Work, family, and self: finding the balance

Posted on 19 July 2022

From scalpels to bedtime stories, a surgeon at Mediclinic Newcastle describes the challenges of managing her work/life balance. 

Doctors are used to caring for their patients – but what about caring for themselves? As a woman in the highly competitive field of surgery, this is a challenge that general surgeon Dr Christien Steenkamp has grappled with since first picking up a scalpel – and one that has become even more complicated since starting a family.  

There may never be a perfect solution for professional women trying to juggle work and family, but Dr Steenkamp says she’s learnt the hard way that changing your attitude to self-care can help: “Personal experience has shown me you can’t overlook your own wellness while seeing to that of your patients. It’s not only key to preventing burnout; it makes you a better doctor too.” 

With two GP parents, medicine was a natural choice. Surgery had instant appeal because it allowed her to be more hands-on – even though she knew it would be demanding. “I focused on anaesthesia after my community service, but it didn’t take long to realise I was more interested in what was happening on the other side of the operating table,” Dr Steenkamp recalls. “I was unmarried at the time, so I didn’t think I was choosing a career over a family; nor did I want to hold myself back from something that may, or may not, happen in my future.” 

Finding positives  

It soon became clear that some of her fellow students felt differently, however. Dr Steenkamp says many of her male peers were open in their belief that women students were taking up the place of a man, who wouldn’t have to leave his patients to go on maternity leave. They also resented women who left their posts temporarily to look after their children. Dr Steenkamp says dealing with such attitudes required a “very thick skin”, although it did at times lead her to fall prey to “imposter syndrome”. But she considers this a positive: Feeling as though you always have a little more to learn means you remain open to acquiring new knowledge and retaining your humility, she explains.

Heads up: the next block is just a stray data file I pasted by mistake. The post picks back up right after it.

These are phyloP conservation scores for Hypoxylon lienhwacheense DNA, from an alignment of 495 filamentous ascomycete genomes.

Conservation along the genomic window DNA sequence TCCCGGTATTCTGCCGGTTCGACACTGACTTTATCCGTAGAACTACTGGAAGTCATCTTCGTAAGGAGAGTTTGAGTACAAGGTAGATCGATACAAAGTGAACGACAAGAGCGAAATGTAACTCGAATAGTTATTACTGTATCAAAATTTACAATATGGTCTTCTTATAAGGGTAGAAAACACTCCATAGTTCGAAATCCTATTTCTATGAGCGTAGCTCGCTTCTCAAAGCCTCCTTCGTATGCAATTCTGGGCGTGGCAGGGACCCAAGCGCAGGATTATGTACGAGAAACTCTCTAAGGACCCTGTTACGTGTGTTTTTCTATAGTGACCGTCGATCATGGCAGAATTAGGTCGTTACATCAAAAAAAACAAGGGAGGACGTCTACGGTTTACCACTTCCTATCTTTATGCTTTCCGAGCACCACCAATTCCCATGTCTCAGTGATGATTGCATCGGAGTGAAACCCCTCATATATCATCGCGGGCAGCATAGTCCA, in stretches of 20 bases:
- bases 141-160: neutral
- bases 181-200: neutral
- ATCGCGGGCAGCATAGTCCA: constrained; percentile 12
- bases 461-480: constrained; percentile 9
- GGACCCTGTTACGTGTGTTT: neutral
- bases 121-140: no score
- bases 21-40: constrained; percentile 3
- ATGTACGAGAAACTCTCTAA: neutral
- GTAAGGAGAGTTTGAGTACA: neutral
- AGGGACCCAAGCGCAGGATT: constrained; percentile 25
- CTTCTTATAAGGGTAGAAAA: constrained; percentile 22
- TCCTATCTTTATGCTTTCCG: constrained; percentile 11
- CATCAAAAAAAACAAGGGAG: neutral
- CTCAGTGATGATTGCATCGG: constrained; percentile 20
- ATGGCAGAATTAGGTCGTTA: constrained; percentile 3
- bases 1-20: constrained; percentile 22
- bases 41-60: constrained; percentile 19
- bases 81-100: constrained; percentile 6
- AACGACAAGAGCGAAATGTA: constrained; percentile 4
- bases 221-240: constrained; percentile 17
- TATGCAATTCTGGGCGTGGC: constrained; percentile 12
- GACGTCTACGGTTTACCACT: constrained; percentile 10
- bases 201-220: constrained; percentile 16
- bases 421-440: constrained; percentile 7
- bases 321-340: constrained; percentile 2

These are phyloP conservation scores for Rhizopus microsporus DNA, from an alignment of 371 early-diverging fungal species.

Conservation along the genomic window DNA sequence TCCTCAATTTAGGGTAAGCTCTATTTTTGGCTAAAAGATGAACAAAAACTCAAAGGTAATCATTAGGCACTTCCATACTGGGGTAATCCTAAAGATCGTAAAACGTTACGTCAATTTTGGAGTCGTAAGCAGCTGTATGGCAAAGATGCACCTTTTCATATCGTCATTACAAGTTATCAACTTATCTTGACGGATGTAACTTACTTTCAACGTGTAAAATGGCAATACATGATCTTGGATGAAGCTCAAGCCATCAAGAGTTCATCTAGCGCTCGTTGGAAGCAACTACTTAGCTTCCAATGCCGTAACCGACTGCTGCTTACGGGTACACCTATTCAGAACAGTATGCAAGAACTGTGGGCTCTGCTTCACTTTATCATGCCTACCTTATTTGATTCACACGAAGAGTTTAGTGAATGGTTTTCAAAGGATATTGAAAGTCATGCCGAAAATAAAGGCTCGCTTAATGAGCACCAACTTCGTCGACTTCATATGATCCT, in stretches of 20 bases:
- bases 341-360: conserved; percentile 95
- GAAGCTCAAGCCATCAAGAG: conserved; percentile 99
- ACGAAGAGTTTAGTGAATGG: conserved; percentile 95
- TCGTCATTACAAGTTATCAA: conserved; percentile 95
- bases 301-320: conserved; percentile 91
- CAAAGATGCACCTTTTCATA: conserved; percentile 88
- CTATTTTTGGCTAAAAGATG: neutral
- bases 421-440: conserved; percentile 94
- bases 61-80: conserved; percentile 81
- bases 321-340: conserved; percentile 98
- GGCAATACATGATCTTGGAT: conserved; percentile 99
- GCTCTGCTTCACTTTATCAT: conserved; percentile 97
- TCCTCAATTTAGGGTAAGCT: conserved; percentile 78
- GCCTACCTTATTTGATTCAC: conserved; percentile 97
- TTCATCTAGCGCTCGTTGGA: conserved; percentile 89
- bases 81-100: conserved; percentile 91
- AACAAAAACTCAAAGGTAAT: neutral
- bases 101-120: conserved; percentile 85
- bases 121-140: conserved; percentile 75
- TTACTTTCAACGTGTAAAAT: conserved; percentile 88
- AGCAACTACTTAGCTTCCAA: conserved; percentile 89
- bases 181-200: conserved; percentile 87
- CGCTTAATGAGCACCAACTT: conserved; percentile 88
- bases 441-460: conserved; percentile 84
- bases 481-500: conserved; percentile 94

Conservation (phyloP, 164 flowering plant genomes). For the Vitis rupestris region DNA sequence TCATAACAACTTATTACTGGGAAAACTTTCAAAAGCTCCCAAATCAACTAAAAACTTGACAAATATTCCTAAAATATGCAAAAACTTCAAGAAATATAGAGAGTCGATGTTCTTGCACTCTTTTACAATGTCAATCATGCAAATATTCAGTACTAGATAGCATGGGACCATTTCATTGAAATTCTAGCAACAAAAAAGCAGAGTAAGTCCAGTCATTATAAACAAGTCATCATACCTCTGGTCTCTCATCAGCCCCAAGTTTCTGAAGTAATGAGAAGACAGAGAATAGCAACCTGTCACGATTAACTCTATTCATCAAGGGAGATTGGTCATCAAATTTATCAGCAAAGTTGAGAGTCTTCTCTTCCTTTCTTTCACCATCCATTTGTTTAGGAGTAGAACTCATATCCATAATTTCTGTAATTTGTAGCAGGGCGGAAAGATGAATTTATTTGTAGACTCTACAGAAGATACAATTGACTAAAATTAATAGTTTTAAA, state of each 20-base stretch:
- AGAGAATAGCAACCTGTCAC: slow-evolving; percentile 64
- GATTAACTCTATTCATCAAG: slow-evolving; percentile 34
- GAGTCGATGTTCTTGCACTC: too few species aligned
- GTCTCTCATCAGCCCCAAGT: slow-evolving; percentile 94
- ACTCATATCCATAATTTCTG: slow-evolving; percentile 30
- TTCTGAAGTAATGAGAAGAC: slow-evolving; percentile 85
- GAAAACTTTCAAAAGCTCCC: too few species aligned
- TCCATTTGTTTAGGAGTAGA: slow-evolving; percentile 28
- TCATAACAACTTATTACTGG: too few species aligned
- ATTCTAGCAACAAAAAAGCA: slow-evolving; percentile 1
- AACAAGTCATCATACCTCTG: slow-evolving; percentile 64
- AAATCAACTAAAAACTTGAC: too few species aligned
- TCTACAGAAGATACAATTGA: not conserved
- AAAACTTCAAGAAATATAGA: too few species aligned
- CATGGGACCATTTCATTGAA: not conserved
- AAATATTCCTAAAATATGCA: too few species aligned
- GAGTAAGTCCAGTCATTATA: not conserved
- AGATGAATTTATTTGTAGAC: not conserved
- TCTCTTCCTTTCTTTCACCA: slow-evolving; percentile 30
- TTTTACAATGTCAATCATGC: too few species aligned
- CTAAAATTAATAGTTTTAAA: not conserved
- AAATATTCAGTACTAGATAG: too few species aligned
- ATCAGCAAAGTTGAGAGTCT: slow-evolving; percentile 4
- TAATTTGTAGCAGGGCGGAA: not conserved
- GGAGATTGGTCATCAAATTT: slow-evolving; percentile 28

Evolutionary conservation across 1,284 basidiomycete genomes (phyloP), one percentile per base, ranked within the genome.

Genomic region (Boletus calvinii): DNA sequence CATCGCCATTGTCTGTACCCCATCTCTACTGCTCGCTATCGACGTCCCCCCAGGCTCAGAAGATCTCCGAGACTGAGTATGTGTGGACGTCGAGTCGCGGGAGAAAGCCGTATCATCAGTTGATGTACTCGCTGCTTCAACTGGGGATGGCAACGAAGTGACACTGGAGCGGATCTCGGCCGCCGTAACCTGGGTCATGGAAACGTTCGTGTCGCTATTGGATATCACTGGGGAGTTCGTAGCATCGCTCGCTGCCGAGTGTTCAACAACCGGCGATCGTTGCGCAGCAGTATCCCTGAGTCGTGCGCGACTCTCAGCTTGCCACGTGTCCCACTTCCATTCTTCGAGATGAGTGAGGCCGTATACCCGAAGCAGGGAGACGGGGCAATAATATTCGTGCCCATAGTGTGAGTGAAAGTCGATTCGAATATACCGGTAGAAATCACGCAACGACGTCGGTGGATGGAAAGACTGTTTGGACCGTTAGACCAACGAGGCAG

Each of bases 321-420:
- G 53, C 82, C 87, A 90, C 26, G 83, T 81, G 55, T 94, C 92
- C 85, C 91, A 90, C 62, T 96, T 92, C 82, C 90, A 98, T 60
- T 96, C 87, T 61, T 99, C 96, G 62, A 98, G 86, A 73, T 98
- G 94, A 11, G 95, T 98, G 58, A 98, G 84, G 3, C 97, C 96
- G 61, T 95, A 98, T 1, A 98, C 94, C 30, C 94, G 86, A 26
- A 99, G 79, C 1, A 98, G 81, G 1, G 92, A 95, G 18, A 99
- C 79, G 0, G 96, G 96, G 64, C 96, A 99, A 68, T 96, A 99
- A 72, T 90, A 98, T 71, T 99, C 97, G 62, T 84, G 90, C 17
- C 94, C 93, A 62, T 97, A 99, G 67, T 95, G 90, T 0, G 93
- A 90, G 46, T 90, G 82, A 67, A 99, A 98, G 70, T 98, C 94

Despite her practical approach and determination, Dr Steenkamp faced a serious adverse event in her third year of specialisation: she experienced a major emotional breakdown following the death of a young security guard who had died on her table after being stabbed. “I have enormous empathy for my patients and their families. I understood that the patient’s death wasn’t my fault, but his mother’s devastation floored me.” 

Self-help comes first 

Caught in the grip of the post-traumatic stress disorder (PTSD) that followed, she consulted a psychologist, who told her an instructive tale about a man who was stuck in a hole: a passerby who saw him immediately jumped in the hole to help but ended up similarly stuck. When a third man came by, he was alarmed at the situation – but it was he who was finally able to get them assistance. The message? You must help yourself before you can help others. 

Despite going on antidepressants, Dr Steenkamp never considered giving up, driven by her passion for surgery. “I realised that if I stopped, my classmates would have just two more years before they became surgeons – and I would have achieved nothing,” she says. Her challenge was to find balance in an environment where stress is an intrinsic factor. The answer, she concluded, was to monitor and look after her mental health. “Every six weeks, my husband reminds me to shut down, and we’ll take a long weekend. It used to feel strange, but I’ve realised my decisions are strongly linked to my emotional state.” 

Motherhood has, inevitably, added an additional dimension to her professional challenges. She fell pregnant in 2019 and didn’t stop working until one month before giving birth. “I remember running to be sick just as I’d finished a ward round,” she recalls. Dr Steenkamp’s four months of maternity leave took place during lockdown; a period she describes as “wonderful”. But, like many mothers, she experienced enormous guilt when she returned to work, especially because she had to stop breastfeeding. Her hours meant she didn’t even have time to express milk.  

Quality time 

She once again turned to a therapist, whose insights proved invaluable: “I was reminded that I don’t have to play with my daughter all the time and do a thousand crafts to be a good mother – just being there is enough.” Since then, she’s made every effort to spend quality time with two-year-old Klara; when they’re together, she switches off and goes into full “mom” mode. 

Since moving to Mediclinic Newcastle to build up her private practice, Dr Steenkamp has been working longer hours. It’s difficult, she admits, but she’s also taking a long-term view: in time, she’ll be able to set up boundaries that make it possible to spend more hours with her family. “And that’s what it’s all about. We work so we can support our families – and yet we’ve somehow created a culture where work takes over everything. Ironically, research shows we’re more productive when we’ve had downtime – and so, although it’s easier said than done, we need to get our priorities straight. No priority is greater than family and when we’re with them, we need to let go of the guilt and be fully present.” 

Dr Steenkamp has particular interests in bariatric surgery for obesity, as well as breast surgery, which can save women’s lives. 

Published in Business